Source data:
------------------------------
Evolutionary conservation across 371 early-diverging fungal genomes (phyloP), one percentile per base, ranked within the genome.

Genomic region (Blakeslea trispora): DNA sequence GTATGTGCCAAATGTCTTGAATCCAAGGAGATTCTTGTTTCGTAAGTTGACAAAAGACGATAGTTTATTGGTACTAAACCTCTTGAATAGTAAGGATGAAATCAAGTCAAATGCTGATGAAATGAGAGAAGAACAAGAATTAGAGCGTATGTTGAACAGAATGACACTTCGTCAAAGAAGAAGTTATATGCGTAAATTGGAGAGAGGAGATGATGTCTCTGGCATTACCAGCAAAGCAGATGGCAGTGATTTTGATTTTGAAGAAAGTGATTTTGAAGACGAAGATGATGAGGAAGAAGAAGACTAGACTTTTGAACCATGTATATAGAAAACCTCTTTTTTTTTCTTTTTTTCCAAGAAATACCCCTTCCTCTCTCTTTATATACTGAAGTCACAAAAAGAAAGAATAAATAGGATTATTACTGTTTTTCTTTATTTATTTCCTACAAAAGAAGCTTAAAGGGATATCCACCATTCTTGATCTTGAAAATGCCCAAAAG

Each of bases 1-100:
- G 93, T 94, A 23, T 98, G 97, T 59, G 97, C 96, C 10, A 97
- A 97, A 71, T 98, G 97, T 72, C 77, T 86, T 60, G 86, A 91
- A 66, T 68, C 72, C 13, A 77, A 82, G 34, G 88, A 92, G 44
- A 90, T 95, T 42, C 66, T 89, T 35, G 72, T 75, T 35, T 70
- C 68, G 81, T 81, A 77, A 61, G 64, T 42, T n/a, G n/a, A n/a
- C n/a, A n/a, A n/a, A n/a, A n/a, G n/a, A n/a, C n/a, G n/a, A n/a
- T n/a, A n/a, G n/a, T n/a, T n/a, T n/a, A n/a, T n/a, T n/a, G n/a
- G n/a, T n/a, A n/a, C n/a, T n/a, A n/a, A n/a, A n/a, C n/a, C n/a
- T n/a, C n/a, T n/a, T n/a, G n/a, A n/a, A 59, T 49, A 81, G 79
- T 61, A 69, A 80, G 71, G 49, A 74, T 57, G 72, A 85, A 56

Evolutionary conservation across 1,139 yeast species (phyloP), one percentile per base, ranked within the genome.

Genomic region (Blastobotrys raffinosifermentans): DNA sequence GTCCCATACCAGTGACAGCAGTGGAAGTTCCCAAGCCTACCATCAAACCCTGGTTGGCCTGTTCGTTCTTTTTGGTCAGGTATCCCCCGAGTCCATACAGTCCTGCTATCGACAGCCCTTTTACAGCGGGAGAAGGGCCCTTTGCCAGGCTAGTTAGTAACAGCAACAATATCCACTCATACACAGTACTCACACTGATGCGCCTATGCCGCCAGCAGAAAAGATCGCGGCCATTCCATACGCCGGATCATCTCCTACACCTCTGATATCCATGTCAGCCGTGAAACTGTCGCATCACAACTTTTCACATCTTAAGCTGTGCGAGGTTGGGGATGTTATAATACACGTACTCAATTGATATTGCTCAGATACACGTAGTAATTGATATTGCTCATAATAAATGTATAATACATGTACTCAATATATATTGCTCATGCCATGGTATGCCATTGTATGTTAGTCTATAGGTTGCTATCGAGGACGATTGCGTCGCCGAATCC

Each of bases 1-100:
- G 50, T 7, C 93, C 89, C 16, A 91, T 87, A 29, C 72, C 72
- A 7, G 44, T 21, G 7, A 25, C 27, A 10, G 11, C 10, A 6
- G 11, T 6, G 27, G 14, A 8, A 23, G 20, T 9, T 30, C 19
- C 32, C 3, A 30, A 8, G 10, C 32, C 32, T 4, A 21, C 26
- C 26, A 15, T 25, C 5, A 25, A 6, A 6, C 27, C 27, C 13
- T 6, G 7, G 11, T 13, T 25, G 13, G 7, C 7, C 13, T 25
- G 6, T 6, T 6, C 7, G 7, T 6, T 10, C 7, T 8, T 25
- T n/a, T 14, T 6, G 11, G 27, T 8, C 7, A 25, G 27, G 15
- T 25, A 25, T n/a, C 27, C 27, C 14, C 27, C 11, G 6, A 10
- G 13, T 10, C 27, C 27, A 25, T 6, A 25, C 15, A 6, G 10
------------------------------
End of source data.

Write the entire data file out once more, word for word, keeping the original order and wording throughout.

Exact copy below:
Evolutionary conservation across 371 early-diverging fungal genomes (phyloP), one percentile per base, ranked within the genome.

Genomic region (Blakeslea trispora): DNA sequence GTATGTGCCAAATGTCTTGAATCCAAGGAGATTCTTGTTTCGTAAGTTGACAAAAGACGATAGTTTATTGGTACTAAACCTCTTGAATAGTAAGGATGAAATCAAGTCAAATGCTGATGAAATGAGAGAAGAACAAGAATTAGAGCGTATGTTGAACAGAATGACACTTCGTCAAAGAAGAAGTTATATGCGTAAATTGGAGAGAGGAGATGATGTCTCTGGCATTACCAGCAAAGCAGATGGCAGTGATTTTGATTTTGAAGAAAGTGATTTTGAAGACGAAGATGATGAGGAAGAAGAAGACTAGACTTTTGAACCATGTATATAGAAAACCTCTTTTTTTTTCTTTTTTTCCAAGAAATACCCCTTCCTCTCTCTTTATATACTGAAGTCACAAAAAGAAAGAATAAATAGGATTATTACTGTTTTTCTTTATTTATTTCCTACAAAAGAAGCTTAAAGGGATATCCACCATTCTTGATCTTGAAAATGCCCAAAAG

Each of bases 1-100:
- G 93, T 94, A 23, T 98, G 97, T 59, G 97, C 96, C 10, A 97
- A 97, A 71, T 98, G 97, T 72, C 77, T 86, T 60, G 86, A 91
- A 66, T 68, C 72, C 13, A 77, A 82, G 34, G 88, A 92, G 44
- A 90, T 95, T 42, C 66, T 89, T 35, G 72, T 75, T 35, T 70
- C 68, G 81, T 81, A 77, A 61, G 64, T 42, T n/a, G n/a, A n/a
- C n/a, A n/a, A n/a, A n/a, A n/a, G n/a, A n/a, C n/a, G n/a, A n/a
- T n/a, A n/a, G n/a, T n/a, T n/a, T n/a, A n/a, T n/a, T n/a, G n/a
- G n/a, T n/a, A n/a, C n/a, T n/a, A n/a, A n/a, A n/a, C n/a, C n/a
- T n/a, C n/a, T n/a, T n/a, G n/a, A n/a, A 59, T 49, A 81, G 79
- T 61, A 69, A 80, G 71, G 49, A 74, T 57, G 72, A 85, A 56

Evolutionary conservation across 1,139 yeast species (phyloP), one percentile per base, ranked within the genome.

Genomic region (Blastobotrys raffinosifermentans): DNA sequence GTCCCATACCAGTGACAGCAGTGGAAGTTCCCAAGCCTACCATCAAACCCTGGTTGGCCTGTTCGTTCTTTTTGGTCAGGTATCCCCCGAGTCCATACAGTCCTGCTATCGACAGCCCTTTTACAGCGGGAGAAGGGCCCTTTGCCAGGCTAGTTAGTAACAGCAACAATATCCACTCATACACAGTACTCACACTGATGCGCCTATGCCGCCAGCAGAAAAGATCGCGGCCATTCCATACGCCGGATCATCTCCTACACCTCTGATATCCATGTCAGCCGTGAAACTGTCGCATCACAACTTTTCACATCTTAAGCTGTGCGAGGTTGGGGATGTTATAATACACGTACTCAATTGATATTGCTCAGATACACGTAGTAATTGATATTGCTCATAATAAATGTATAATACATGTACTCAATATATATTGCTCATGCCATGGTATGCCATTGTATGTTAGTCTATAGGTTGCTATCGAGGACGATTGCGTCGCCGAATCC

Each of bases 1-100:
- G 50, T 7, C 93, C 89, C 16, A 91, T 87, A 29, C 72, C 72
- A 7, G 44, T 21, G 7, A 25, C 27, A 10, G 11, C 10, A 6
- G 11, T 6, G 27, G 14, A 8, A 23, G 20, T 9, T 30, C 19
- C 32, C 3, A 30, A 8, G 10, C 32, C 32, T 4, A 21, C 26
- C 26, A 15, T 25, C 5, A 25, A 6, A 6, C 27, C 27, C 13
- T 6, G 7, G 11, T 13, T 25, G 13, G 7, C 7, C 13, T 25
- G 6, T 6, T 6, C 7, G 7, T 6, T 10, C 7, T 8, T 25
- T n/a, T 14, T 6, G 11, G 27, T 8, C 7, A 25, G 27, G 15
- T 25, A 25, T n/a, C 27, C 27, C 14, C 27, C 11, G 6, A 10
- G 13, T 10, C 27, C 27, A 25, T 6, A 25, C 15, A 6, G 10